Convert Evernote’s .enex to .md Format

I’m using Evernote for the last 2 years and there were more than 1500 notes (including PDFs) saved in it.

But… recently, I discovered Obsidian and got fascinated by it. The offline notes, backlinks, privacy, speed and what not – it’s great. Finally, I decided to move all my notes from Evernote to Obsidian and then the problem started.

Evernote export file has .enex extension but Obsidian supports simple markdown (.md) files.

After researching a bit, I found a way, finally.

Let’s get into it…

🎯 Also see: Obsidian Keyboard Shortcuts to Boost Productivity

Convert Evernote Notes to Markdown (.md)

We’ll take the help of a Node.js tool called Yarle to execute the process.

Let me explain everything step-by-step.

Step #1 – Install Node.js on your computer

Whether you’re running Windows, Mac, or Linux; Node.js can be easily installed by following the instructions.

Right now, I’m on Windows 10; so all the screenshots will be according to that only. But… installation process for other OS is pretty straight forward too.

Install Node.js on your computer

Download the installer, install it on your machine and move to the next step.

Please note, to run this tool you need to be using Node.js version 10.22.1 or higher.

Step #2 – Download Evernote export file (.enex)

Select a notebook you want to export and click on the “Export Notebook” button as shown in the screenshot below.

Export Evernote .enex File

Please remember that for your system, the process can be a bit different. You can follow this guide for that.

Seconds after you click on the button, your .enex file will start downloading.

Save it anywhere on your computer and proceed next.

Step #3 – Create the config.json file

To run the script, you need to create a config.json file somewhere on your computer. I’d prefer to create the .json in the same folder where Evernote’s .enex file is.

For that, first of all create an empty file called config.json and copy the below stuff in there:

    "enexSource": "/absolute-path-of-your-enex-dir/test-template.enex",
    "outputDir": "/path-of-your-desired-output-folder",
    "isZettelkastenNeeded": false,
    "plainTextNotesOnly": false,
    "skipWebClips": false,
    "useHashTags": true,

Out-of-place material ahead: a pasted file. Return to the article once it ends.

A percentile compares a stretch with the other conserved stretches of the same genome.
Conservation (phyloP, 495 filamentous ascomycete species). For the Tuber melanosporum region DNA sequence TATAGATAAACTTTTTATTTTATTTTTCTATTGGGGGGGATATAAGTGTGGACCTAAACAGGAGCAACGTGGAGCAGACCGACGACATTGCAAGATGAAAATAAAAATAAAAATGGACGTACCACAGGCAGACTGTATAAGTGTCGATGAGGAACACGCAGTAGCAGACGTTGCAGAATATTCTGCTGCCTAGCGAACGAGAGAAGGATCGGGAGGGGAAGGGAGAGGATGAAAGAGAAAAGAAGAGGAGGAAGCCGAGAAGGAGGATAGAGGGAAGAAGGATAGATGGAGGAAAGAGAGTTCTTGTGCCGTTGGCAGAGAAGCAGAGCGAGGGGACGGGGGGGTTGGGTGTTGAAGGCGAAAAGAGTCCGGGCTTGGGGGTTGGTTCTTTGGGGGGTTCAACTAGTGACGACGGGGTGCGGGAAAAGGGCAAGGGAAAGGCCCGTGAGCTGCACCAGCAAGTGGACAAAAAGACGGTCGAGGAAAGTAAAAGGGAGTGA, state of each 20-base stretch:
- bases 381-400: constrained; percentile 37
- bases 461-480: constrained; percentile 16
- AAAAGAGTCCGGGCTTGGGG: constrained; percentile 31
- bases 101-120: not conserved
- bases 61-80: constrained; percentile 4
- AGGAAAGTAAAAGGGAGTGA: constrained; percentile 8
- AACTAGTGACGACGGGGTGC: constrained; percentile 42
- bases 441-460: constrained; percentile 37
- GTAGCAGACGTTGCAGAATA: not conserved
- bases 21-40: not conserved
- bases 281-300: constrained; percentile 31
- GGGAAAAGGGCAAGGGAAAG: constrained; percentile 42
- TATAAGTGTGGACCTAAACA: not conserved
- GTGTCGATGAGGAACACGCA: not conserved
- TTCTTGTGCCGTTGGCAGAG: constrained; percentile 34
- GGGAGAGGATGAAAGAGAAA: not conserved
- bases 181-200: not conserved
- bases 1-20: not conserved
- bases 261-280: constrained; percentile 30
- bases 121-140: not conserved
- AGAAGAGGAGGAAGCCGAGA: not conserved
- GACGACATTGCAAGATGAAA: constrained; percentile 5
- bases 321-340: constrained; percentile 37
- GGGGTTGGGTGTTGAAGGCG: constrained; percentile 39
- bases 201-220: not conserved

"outputFormat": "StandardMD",
    "urlEncodeFileNamesAndLinks": false,
    "skipEnexFileNameFromOutputPath": false,
    "haveEnexLevelResources": false,
    "monospaceIsCodeBlock": false,
    "keepMDCharactersOfENNotes": false,
    "nestedTags": {
      "separatorInEN": "_",
      "replaceSeparatorWith": "/",
      "replaceSpaceWith": "-"

Now, replace /absolute-path-of-your-enex-dir/test-template.enex with the absolute path of your .enex file and /path-of-your-desired-output-folder with the folder where you want the output .md files to be saved.

Most of the times, you will not need to change anything else; but if you have some specific requirements, you can look at the various available configurational properties.

Save the file, exit and move to the next step.

Step #4 – Run the script

This is the last step.

Open your command prompt in the same folder (or, Terminal in Linux or Mac) and run the following command:

npx -p [email protected] yarle --configFile ./config.json
Run the Command in Terminal

Please note that you should run the above command after navigating (use ‘cd’ to navigate) to the folder where the config.json file is.

Just wait for it to finish and you’re done.

All your notes should now be converted into .md format.

And, if you’re using Obsidian, just open that folder as a vault in the app, and boom… all your notes (attachments too) are there.

📢 Update:
Yarle now has desktop apps for Windows, Linux, Debian, and Mac which makes the whole process very easy. You can download the desktop app and follow the process here. And, for the desktop app to work, you don’t need the above config.json file adjustments.

That’s it.

If you get stuck somewhere in the process, just let me know in the comments below.